A federal appeals court has invalidated an environmental agency's effort to relax emission standards for some plywood plants, a decision a local plant official says should not have a big impact on his company.

A federal appeals court has invalidated an environmental agency's effort to relax emission standards for some plywood plants, a decision a local plant official says should not have a big impact on his company.

The U.S. Court of Appeals in the District of Columbia also decided Tuesday that the plants, which had been told they had until October 2008 to install emissions control devices, must have them in place by this October.

The ruling could affect as many as 23 Oregon plants, including several in the Rogue Valley.

Russell Strader, Boise Cascade's wood products environmental manager, said the company's Medford plywood operation already has the mandated equipment, while its White City plant was scheduled to have the emissions control devices in place next year.

"Most of our mills have installed the necessary equipment and a couple of others are on a timeline," Strader said. "Everybody is still evaluating the effects of the ruling."

The U.S. Environmental Protection Agency established emissions limits in 2004 and then revised them in 2005. The revision would have allowed lower-polluting plants to follow an alternate procedure if they could prove they posed a low risk to surrounding populations.

The Sierra Club and the Environmental Integrity Project filed suit in federal court, saying the EPA exemption would allow plants to violate established standards. The court's ruling affects plants producing plywood, veneer, particleboard and other composite wood products.

"We're talking millions of dollars," Strader said. "But for the most part that's already budgeted. Overall, this won't have that much effect on our company; we will comply, no ifs, ands or buts."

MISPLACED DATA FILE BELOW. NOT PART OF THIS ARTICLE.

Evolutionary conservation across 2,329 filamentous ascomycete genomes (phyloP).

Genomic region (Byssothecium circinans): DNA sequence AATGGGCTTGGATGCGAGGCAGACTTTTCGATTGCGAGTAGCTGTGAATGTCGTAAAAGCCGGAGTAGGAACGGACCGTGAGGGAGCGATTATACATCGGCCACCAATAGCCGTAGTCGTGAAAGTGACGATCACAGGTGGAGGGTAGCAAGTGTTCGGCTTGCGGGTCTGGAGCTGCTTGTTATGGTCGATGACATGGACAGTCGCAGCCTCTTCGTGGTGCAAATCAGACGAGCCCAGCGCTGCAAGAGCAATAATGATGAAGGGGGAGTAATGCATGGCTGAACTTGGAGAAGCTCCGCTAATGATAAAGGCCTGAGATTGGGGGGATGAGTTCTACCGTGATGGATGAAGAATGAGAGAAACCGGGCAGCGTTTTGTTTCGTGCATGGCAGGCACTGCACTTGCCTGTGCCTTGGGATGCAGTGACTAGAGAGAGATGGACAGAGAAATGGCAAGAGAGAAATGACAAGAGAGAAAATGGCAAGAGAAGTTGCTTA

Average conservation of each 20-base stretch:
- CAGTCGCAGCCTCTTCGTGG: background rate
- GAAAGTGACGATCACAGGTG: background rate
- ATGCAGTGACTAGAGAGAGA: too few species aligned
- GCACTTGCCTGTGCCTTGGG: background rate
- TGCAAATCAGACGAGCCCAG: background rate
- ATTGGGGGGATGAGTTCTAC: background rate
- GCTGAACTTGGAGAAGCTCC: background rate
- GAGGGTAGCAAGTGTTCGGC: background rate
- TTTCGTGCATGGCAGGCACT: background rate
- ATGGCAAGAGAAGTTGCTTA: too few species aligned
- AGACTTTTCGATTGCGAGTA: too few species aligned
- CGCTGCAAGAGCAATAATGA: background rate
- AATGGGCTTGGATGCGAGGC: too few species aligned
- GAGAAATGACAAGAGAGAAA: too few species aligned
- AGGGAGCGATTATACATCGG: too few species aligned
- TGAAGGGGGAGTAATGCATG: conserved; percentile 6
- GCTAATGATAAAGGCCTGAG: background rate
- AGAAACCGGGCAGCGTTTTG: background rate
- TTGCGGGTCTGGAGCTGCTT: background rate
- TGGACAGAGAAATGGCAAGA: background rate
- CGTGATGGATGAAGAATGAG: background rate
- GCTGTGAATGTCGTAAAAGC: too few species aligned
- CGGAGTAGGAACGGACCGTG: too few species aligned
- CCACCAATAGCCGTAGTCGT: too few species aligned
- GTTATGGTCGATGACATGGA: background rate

He said an Elgin plant has controls in place and another in La Grande has half of the necessary controls in place.

"Most of our smaller volume mills that do the peeling and sawing don't have drying and pressing operations," Strader said.

It's those drying and pressing procedures that release formaldehyde, methanol, acrolein, acetaldehyde and other hazardous chemicals into the air. Department of Environmental Quality figures show 2.8 million pounds of such pollutants were released in 2005, including nearly 928,000 pounds of formaldehyde, a known carcinogen.

"As of what we know now, there is no anticipation this will disrupt what we're doing," Strader said. "Based on current projections this won't have an effect on operations."

He said much of the installation can be done during normal shutdowns and scheduled maintenance times.

Panel Products President Jack McLaughlin, said he wouldn't know the impact on his company until next week.

A spokesman for Timber Products could not be reached for comment.

Reach reporter Greg Stiles at 776-4463 or e-mail business@mailtribune.com.